In 2016, it was revealed that Hillary Clinton and her former State Department Chief-of-Staff Cheryl Mills had hard-drives scrubbed with “BleachBit” and phones beaten with hammers rather than turn over tens of thousands of e-communications Clinton had improperly moved through her home-based private server. And guess what?
Over the last few days, America has discovered that many of Clinton’s allies who were working with Special Counsel Robert Mueller’s bogus “investigation” of nonexistent “Russian State Meddling” into the 2016 election have followed in her awkward, pigeon-toed footsteps. Instead of turning over electronic devices that could contain information material to a federal investigation of their “Russian Meddling” charade, former members of the “Mueller Team” are claiming that their phones have been wiped clean.
And only a handful of reporters are talking about it with any sense of import.
The Washington Examiner’s Daniel Chaitin is one of them, as are Fox Business’s Maria Bartiromo, and TownHall’s Bronson Stocking, and, thanks to them California Congressman Devin Nunes (R), and President Trump, we have a pretty good handle on how this “accidental” data-wipe by the Mueller team could lead to federal felony “obstruction” charges.
On Saturday, President Trump reacted to news that Special Counsel Robert Mueller's team wiped their phones clean before turning the devices over to investigators. Recently released documents suggest the Mueller team engaged in massive evidence destruction while under investigation by the U.S. Department of Justice Office of the Inspector General.
And the actions were taken by many individuals, lending credence to the idea that this was intentional and systematic.
At least 15 phones used by Mueller's team of investigators were 'accidentally' wiped clean, the new documents reveal. A key tactic used by the Mueller team to destroy the evidence was to place the phones on airplane mode, lock them, and then claim not to remember the password.
The Examiner’s Chaitin notes that during his Sunday morning conversation with Bartiromo, Congressman Nunes provided the important time period in which the Mueller team carried out its “accidental” elimination of potentially important communications.
’This looks like it occurred at a very interesting time,’ Nunes said during an interview on Fox News's Sunday Morning Futures. ‘This is when the lovebirds' text messages were discovered. So, clearly, after that, everybody on the Mueller team went and wiped their phone.’
And Chaitin translates:
The congressman was referring to the anti-Trump text messages between former FBI agent Peter Strzok and former FBI lawyer Lisa Page that became fuel for President Trump and his allies to dub the Russia investigation a ‘witch hunt.’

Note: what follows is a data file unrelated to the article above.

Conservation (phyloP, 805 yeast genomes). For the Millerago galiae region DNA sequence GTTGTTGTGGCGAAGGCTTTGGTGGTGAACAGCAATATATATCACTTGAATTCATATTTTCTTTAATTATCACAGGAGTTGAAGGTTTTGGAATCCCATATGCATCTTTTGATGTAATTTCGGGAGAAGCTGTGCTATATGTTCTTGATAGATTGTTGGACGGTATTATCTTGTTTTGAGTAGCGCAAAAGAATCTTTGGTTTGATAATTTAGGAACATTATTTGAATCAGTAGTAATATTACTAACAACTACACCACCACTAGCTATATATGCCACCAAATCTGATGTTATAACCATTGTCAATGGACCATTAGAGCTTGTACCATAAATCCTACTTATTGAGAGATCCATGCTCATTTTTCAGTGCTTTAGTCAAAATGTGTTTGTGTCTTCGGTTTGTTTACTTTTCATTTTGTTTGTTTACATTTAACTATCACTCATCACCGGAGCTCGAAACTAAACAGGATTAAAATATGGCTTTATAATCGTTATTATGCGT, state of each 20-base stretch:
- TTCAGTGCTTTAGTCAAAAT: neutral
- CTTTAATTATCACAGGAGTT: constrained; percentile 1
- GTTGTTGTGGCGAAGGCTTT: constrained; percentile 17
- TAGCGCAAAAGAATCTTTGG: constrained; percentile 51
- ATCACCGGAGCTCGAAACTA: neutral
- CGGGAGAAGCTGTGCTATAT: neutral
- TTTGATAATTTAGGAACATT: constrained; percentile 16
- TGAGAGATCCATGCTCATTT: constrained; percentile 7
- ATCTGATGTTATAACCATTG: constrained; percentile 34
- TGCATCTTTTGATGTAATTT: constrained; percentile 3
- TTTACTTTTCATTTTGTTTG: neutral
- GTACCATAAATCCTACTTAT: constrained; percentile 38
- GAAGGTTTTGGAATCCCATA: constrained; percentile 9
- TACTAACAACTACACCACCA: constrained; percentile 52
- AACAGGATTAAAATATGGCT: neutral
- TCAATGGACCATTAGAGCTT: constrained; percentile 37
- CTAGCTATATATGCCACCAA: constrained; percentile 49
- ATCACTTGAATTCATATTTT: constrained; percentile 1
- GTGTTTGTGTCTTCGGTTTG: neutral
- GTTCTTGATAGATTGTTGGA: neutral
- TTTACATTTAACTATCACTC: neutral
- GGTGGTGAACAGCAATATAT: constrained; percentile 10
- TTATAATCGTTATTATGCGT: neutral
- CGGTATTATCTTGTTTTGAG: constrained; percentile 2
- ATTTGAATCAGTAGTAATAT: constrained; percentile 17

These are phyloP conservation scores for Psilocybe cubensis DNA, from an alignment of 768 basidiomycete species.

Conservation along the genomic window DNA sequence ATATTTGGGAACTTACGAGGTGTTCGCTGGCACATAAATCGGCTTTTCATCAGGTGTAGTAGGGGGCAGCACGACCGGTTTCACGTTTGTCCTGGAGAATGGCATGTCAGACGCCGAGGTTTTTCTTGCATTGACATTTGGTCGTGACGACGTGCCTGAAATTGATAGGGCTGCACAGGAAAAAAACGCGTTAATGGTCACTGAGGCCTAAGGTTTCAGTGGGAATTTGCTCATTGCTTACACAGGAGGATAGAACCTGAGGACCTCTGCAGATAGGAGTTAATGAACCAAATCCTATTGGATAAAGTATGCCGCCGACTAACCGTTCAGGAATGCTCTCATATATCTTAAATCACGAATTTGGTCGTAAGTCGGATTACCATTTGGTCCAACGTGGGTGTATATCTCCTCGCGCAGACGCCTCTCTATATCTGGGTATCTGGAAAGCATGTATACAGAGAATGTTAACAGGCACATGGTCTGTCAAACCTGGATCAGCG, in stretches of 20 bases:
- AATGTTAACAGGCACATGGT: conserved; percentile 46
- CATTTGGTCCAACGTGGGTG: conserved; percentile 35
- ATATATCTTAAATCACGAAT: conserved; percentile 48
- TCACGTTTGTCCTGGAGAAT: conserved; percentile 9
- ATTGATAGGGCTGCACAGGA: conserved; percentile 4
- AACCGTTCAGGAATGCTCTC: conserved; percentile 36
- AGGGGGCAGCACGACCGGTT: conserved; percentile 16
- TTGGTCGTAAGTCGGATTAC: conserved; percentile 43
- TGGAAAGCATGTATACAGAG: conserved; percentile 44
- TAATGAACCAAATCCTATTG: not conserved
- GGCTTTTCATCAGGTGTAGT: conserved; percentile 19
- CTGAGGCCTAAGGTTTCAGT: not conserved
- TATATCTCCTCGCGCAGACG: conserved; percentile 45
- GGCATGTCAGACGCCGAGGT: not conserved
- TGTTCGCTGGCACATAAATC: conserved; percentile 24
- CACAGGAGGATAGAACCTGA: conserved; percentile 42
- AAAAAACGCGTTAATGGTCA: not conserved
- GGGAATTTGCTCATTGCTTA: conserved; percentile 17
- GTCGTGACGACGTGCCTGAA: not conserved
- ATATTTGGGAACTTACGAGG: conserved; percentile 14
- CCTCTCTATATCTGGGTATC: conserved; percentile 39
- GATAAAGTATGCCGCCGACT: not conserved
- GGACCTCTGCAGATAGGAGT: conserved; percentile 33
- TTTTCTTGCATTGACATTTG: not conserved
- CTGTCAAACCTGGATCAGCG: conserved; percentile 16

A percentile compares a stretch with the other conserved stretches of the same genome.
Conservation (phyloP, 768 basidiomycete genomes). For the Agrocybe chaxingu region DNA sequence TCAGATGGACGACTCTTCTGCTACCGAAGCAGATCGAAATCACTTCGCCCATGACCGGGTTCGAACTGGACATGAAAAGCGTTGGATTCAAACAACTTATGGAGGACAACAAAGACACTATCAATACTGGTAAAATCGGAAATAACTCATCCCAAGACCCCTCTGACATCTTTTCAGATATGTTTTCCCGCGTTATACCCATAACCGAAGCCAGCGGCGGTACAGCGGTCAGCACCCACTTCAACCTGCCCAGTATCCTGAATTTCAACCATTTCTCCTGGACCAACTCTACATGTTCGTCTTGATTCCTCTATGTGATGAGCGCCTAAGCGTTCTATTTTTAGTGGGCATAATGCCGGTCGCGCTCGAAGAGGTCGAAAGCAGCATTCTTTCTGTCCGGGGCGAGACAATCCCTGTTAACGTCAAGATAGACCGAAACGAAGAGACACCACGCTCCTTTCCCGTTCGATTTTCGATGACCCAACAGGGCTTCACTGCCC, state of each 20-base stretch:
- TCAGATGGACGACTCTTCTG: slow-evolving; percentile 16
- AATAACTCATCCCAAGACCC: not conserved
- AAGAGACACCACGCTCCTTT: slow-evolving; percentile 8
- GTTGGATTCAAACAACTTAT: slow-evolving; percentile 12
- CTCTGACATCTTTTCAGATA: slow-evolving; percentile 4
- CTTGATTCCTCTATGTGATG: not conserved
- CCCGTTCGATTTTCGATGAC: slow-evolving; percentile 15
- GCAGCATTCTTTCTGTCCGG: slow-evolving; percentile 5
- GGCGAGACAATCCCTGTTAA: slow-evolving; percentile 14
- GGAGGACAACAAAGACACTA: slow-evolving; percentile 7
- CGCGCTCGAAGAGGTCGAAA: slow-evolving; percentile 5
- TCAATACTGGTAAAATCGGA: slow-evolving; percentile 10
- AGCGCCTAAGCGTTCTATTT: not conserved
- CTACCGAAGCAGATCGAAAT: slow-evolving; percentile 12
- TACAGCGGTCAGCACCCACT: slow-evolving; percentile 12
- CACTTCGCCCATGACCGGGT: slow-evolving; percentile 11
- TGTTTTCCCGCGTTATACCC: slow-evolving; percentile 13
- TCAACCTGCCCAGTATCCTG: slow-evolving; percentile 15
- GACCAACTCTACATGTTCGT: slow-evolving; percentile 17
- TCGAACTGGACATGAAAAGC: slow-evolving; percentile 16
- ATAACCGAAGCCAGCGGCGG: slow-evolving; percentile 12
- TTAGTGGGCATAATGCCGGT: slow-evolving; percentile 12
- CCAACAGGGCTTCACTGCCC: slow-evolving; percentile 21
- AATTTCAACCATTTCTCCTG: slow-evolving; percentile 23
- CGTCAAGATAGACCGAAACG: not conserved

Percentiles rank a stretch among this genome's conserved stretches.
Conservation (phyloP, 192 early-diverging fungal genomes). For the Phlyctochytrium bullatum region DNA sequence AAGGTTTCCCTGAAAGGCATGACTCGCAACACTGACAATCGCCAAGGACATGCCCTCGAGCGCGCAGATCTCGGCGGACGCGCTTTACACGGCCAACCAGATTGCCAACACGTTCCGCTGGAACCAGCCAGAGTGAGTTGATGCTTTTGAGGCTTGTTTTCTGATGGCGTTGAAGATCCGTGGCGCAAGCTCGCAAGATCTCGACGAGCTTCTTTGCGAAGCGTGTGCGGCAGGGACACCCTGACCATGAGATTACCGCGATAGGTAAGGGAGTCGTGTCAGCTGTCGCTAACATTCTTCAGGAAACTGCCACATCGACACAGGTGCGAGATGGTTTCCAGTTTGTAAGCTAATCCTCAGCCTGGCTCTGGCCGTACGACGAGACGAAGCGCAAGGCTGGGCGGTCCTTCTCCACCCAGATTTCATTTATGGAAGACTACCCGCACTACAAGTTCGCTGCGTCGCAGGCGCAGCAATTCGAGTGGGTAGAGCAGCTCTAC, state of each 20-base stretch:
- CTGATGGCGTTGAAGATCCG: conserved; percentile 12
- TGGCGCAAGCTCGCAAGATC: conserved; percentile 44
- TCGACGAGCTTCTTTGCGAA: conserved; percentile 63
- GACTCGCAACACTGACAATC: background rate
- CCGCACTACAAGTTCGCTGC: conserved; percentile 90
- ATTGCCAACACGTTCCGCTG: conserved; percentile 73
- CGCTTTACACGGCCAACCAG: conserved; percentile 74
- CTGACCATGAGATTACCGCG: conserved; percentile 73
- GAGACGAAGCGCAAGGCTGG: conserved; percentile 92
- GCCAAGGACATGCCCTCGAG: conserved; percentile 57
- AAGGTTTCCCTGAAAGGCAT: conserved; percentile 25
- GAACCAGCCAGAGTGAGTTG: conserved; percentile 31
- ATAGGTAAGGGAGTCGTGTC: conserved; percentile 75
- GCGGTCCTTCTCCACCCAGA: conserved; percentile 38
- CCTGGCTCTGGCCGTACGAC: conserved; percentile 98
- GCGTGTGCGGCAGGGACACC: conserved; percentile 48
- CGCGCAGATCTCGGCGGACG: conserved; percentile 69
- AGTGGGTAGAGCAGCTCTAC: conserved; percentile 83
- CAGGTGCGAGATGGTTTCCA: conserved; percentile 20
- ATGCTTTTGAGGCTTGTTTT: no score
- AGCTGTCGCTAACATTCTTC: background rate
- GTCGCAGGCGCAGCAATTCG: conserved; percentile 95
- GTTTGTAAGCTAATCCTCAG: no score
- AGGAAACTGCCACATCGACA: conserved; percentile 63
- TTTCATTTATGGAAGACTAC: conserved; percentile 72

There was a lot more fuel than that, much of it falling under the legal term “fruit of the poisonous tree” and stemming from unjustified FISA warrants based on at least 12 instances of bogus, seemingly deep-state/DNC backed “misrepresentations” that the Trump 2016 campaign and the Russian government colluded to swing the election.
The newly revealed records show that data on the official phones of several members of Mueller's team, including former prosecutor Andrew Weissmann, got deleted ‘accidentally’ before (Inspector General Michael) Horowitz could review the devices.
And said Nunes to Bartiromo:
The question here is: Was there an investigation? Because if there was, that could be obstruction of justice… But I think, regardless of that, this is destruction of federal records. We cannot have a justice system, whether it's at the federal level or the state level or local level, where records are being destroyed, Maria, because that's how we have a fair and equal justice system here that, if there's misconduct of any kind, that you can go back and look at what the prosecutors were doing.
For her part, Maria Bartiromo was one of the few television news reporters who seemed to grasp the severity of the problem.
“Isn’t this obstruction of justice? Is that a federal crime, punishable with up to 20 years?”
That’s the key question, and, as Nunes observed, if those phones were material parts of an investigation, this stunt on the part of the Mueller gang very well could come back to haunt them.
As TownHall’s Stocking points out, one member of that gang has already pled guilty to wrongdoing:
U.S. Attorney John Durham's criminal investigation into the origins of the Obama administration's phony Russia investigation recently netted its first guilty plea. Mueller lawyer Kevin Clinesmith pled guilty to felony charges related to fabricated evidence that was used to obtain a FISA warrant to spy on former Trump campaign official Carter Page.
We’ll see how big this gets. But one would be hard-pressed not to notice the ever-rising tide of improper activity conducted by tax-funded, politically-connected officials in the U.S.
It certainly seems reasonable to say Mueller and his “ream-team” didn’t care one whit for the so-called rules of the U.S. government as laid out in the U.S. Constitution, and none of their lame excuses can hide that fact.